Cell Hijack allows Breast Cancer Cells to Spread to Brain
Breast Cancer Metastasis
Metastasis, where cancer cells break off from the primary tumour and form a new tumour elsewhere in the body, is particularly deadly for breast cancer patients. Breast cancer is prone to metastasising in the brain, which is challenging to treat. However, new research that demonstrates breast cancer cells can use exosomes to metastasize the brain could provide an intriguing new treatment avenue.
Exosomes and Cancer
Exosomes are extracellular vesicles released by cells, often containing chemical signalling molecules. Cancer cell can release chemical signals in exosomes are to create a more hospitable environment for the tumours. For example, some exosomes can degrade the cytoskeleton that supports normal body cells, which allows the tumour more room to grow. Exosomes are also key to promoting metastasis and can be released from the primary tumour to start the growth of a second tumour elsewhere in the body. However, until recently it was not understood how exosomes could be used to metastasize in the brain.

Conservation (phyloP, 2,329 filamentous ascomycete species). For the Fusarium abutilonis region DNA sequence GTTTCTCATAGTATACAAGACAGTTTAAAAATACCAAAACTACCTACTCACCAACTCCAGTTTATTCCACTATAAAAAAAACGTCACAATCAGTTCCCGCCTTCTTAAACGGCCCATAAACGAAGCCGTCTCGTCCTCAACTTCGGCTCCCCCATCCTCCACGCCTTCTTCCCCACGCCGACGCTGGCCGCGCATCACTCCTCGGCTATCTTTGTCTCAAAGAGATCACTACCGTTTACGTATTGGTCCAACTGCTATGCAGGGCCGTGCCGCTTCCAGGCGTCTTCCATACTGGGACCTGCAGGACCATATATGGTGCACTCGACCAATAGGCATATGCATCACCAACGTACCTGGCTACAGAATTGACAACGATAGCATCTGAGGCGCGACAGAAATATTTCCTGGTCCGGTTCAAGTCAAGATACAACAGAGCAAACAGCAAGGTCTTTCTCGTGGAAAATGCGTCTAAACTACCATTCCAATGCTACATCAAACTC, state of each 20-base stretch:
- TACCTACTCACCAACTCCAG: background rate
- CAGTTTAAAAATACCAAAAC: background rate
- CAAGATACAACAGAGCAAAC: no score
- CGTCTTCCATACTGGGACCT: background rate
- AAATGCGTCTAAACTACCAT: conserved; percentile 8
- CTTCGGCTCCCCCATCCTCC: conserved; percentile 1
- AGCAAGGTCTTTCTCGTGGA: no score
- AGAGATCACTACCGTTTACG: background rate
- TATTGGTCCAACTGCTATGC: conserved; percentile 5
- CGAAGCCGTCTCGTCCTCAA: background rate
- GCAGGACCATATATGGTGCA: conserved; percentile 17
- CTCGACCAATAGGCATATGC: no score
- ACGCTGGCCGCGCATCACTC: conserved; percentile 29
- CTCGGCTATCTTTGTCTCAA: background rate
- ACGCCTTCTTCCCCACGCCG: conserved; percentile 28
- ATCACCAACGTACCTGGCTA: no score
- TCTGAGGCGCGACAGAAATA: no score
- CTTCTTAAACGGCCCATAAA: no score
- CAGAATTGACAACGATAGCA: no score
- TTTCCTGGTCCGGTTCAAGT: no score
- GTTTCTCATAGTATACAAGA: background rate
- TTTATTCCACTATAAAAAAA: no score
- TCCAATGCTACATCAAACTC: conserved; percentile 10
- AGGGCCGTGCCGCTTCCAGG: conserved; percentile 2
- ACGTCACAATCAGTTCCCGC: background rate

Hijacking the Blood Brain Barrier
The blood brain barrier separates the circulatory system from the extracellular fluid surrounding the brain and spinal cord. It is an extremely selective barrier which usually only allows small molecules through. As exosomes are 2000 times larger than the size limit for passive transport through the blood brain barrier researchers had previously wondered if exosomes could squeeze into the gaps between the tightly packed endothelial cells to pass through. However, the study showed that exosomes trick the endothelial cells into taking them up and releasing them on the other side of the barrier. Once the exosomes have passed through the barrier, they can also hijack the resident brain cells, astrocytes, to release signals promoting a hospitable tumour environment. The researchers demonstrated that these signals can degrade the cell cytoskeleton.
It is extremely difficult to deliver drugs to the brain as many cannot pass through the blood brain barrier. Therefore, the researchers now want to utilise the exomes to deliver drugs though the blood brain barrier. The discovery also gives avenues for preventing breast cancer metastasis by stopping the transport of exosomes across the barrier.
At the World Metastasis Summit, taking place in Boston this November, Kin-Hoe Chow from Dana-Farber Cancer Institute will be discussing Patient Derived Models of Metastatic Brain Tumors: A Resource for In Vivo and Ex Vivo Research, you can view the full agenda here.